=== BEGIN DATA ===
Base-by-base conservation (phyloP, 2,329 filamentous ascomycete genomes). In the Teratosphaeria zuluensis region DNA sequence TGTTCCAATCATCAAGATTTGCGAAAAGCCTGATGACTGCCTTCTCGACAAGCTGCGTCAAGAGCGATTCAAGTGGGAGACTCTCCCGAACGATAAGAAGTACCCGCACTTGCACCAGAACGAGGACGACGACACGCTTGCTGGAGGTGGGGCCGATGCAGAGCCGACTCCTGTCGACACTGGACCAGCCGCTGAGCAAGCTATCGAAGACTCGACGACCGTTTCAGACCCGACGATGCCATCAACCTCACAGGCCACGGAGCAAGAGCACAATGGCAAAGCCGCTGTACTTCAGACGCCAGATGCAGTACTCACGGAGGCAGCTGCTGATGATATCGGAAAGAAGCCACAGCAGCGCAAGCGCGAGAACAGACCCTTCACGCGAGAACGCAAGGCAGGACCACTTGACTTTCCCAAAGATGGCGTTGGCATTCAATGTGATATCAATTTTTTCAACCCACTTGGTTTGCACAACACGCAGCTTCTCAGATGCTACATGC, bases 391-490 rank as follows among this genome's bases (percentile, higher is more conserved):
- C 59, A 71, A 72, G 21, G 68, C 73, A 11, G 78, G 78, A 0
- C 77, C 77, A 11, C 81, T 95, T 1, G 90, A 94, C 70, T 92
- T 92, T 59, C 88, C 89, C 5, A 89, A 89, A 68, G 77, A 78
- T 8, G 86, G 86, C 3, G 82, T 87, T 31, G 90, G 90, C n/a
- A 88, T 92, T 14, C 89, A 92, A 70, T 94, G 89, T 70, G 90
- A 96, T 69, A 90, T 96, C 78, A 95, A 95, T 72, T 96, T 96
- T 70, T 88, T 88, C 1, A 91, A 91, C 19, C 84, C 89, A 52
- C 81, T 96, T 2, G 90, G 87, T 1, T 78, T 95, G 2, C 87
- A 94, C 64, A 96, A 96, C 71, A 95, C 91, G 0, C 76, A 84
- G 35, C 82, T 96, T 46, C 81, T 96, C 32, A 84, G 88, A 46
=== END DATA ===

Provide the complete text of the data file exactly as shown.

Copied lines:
Base-by-base conservation (phyloP, 2,329 filamentous ascomycete genomes). In the Teratosphaeria zuluensis region DNA sequence TGTTCCAATCATCAAGATTTGCGAAAAGCCTGATGACTGCCTTCTCGACAAGCTGCGTCAAGAGCGATTCAAGTGGGAGACTCTCCCGAACGATAAGAAGTACCCGCACTTGCACCAGAACGAGGACGACGACACGCTTGCTGGAGGTGGGGCCGATGCAGAGCCGACTCCTGTCGACACTGGACCAGCCGCTGAGCAAGCTATCGAAGACTCGACGACCGTTTCAGACCCGACGATGCCATCAACCTCACAGGCCACGGAGCAAGAGCACAATGGCAAAGCCGCTGTACTTCAGACGCCAGATGCAGTACTCACGGAGGCAGCTGCTGATGATATCGGAAAGAAGCCACAGCAGCGCAAGCGCGAGAACAGACCCTTCACGCGAGAACGCAAGGCAGGACCACTTGACTTTCCCAAAGATGGCGTTGGCATTCAATGTGATATCAATTTTTTCAACCCACTTGGTTTGCACAACACGCAGCTTCTCAGATGCTACATGC, bases 391-490 rank as follows among this genome's bases (percentile, higher is more conserved):
- C 59, A 71, A 72, G 21, G 68, C 73, A 11, G 78, G 78, A 0
- C 77, C 77, A 11, C 81, T 95, T 1, G 90, A 94, C 70, T 92
- T 92, T 59, C 88, C 89, C 5, A 89, A 89, A 68, G 77, A 78
- T 8, G 86, G 86, C 3, G 82, T 87, T 31, G 90, G 90, C n/a
- A 88, T 92, T 14, C 89, A 92, A 70, T 94, G 89, T 70, G 90
- A 96, T 69, A 90, T 96, C 78, A 95, A 95, T 72, T 96, T 96
- T 70, T 88, T 88, C 1, A 91, A 91, C 19, C 84, C 89, A 52
- C 81, T 96, T 2, G 90, G 87, T 1, T 78, T 95, G 2, C 87
- A 94, C 64, A 96, A 96, C 71, A 95, C 91, G 0, C 76, A 84
- G 35, C 82, T 96, T 46, C 81, T 96, C 32, A 84, G 88, A 46